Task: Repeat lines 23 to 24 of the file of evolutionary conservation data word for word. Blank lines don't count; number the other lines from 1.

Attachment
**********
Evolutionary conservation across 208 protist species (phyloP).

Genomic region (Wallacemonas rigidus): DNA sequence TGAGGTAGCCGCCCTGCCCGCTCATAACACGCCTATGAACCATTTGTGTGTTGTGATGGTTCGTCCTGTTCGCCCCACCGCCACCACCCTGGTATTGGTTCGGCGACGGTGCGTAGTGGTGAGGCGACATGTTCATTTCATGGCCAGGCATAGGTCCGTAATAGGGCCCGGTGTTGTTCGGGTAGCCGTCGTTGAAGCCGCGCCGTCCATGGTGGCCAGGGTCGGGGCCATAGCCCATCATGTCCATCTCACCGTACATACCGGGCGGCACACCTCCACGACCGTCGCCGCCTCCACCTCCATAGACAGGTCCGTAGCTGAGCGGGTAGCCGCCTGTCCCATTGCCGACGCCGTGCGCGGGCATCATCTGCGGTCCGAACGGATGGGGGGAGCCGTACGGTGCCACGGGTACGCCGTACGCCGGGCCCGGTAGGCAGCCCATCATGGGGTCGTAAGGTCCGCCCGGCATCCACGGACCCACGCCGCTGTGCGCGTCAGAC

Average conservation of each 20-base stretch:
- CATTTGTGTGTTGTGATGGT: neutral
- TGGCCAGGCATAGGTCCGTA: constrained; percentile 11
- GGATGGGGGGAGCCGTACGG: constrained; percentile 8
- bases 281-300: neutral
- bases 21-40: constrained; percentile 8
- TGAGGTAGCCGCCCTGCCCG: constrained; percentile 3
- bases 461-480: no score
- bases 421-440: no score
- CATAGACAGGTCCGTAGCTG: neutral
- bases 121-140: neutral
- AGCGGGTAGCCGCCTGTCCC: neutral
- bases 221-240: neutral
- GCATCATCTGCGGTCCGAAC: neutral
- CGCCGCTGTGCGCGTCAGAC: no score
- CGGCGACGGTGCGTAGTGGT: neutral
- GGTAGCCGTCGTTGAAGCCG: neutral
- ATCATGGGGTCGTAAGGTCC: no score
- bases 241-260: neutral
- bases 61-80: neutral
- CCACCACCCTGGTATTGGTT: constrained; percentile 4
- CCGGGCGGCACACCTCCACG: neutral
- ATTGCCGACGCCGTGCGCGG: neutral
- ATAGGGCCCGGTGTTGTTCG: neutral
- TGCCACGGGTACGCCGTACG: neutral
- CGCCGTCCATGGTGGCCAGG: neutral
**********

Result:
- CCACCACCCTGGTATTGGTT: constrained; percentile 4
- CCGGGCGGCACACCTCCACG: neutral